People Managers can be in for a fright at Halloween

halloween, HR, HR issues, Hr Lawyer, Employment, Managers, employees, workplace, working, work, office, holiday
Halloween seems to be more popular than ever, but as with any holiday season, they can often spill into the work place and cause problems you may not have foreseen or know to deal with. So we thought we would give you some Halloween related HR tips.
  1. Keep an eye on the fancy dress
People like to get dressed up as all sorts of things for Halloween, and it can not only be fun but also motivational for your staff to let them do so. However, make sure that none of the costumes are offensive to anyone’s religion, nationality or any mental health problems. Tesco and Asda, withdrew a ‘mental patient’ Halloween costume from their stores as it was seen to be offensive to those with mental health issues.
  1. Discrimination against Pagans

It is important that you do not take non-mainstream religions less seriously than other major religions. The Equality Act simply defines religion as ‘any religion’. This includes both mainstream and non- mainstream religions.In the 2011 census, 57,000 people identified themselves as Pagans. A court has previously found in favour of a Wiccan employee who claimed she was discriminated against because she was dismissed after trying to change her shifts in order to celebrate All Hallows’ Eve.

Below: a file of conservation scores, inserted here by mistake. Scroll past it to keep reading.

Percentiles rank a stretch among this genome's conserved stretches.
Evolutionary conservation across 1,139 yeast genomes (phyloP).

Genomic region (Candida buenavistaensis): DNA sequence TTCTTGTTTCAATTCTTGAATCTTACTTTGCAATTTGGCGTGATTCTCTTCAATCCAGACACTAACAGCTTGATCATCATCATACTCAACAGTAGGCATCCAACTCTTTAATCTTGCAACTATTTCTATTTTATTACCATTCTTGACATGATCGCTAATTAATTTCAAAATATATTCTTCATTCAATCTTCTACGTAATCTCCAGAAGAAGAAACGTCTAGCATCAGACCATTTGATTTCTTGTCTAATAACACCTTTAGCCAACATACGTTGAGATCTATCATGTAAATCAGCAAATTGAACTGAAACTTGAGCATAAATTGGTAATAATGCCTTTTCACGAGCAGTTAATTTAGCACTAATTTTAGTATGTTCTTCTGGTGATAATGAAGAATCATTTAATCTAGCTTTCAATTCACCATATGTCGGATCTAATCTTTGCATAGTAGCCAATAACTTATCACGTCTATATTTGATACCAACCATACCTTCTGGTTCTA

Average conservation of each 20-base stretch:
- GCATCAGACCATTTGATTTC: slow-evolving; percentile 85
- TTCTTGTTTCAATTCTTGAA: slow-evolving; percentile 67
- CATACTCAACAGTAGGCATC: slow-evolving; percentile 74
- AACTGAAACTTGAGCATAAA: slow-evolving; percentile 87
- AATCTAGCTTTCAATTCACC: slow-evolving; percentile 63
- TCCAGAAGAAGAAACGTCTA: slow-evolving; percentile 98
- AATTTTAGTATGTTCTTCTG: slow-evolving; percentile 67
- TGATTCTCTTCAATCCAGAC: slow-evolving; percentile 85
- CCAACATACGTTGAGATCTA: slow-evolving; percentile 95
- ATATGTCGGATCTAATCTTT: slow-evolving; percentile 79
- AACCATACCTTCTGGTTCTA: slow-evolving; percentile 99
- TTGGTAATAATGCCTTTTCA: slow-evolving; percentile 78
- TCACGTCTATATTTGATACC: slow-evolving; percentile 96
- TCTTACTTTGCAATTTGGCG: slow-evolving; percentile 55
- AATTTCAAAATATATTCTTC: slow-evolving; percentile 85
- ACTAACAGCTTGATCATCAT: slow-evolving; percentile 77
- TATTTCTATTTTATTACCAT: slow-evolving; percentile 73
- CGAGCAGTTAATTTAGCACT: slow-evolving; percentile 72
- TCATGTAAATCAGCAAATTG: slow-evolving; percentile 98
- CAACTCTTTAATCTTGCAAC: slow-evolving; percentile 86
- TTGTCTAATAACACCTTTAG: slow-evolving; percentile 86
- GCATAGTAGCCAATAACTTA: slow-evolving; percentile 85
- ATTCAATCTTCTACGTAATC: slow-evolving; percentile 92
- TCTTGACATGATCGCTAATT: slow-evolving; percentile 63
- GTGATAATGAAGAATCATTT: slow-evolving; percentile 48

1. Halloween themed misconduct
Make sure that nothing inappropriate is brought on to the premises because it is Halloween, this can include fireworks or weapons such as knives. You must also not allow employees to use Halloween related imagery or pranks in other to bully other employees.
  1. Social Media misconduct
Employee’s activity on social media can be as much of a concern for employers as their conduct in the workplace. Any pictures that are posted that are offensive, inappropriate or bring the company into disrepute can be dealt with by disciplinary action. Your social media policy should make this clear and be communicated to all employees.
  1. Usual suspect on the list- absence management
Employees who celebrated hard over the Halloween weekend may call in sick as a result of a hangover or come into work being unable to function. Your employees need to know that this type of behaviour is unacceptable. Before you are able to take any disciplinary action, you will need evidence to show that the employee was of sick as a direct result of a hangover or that their work suffered because of a hangover. You can reserve the right to do random alcohol tests on your employees, especially if you specialise in high risk work.
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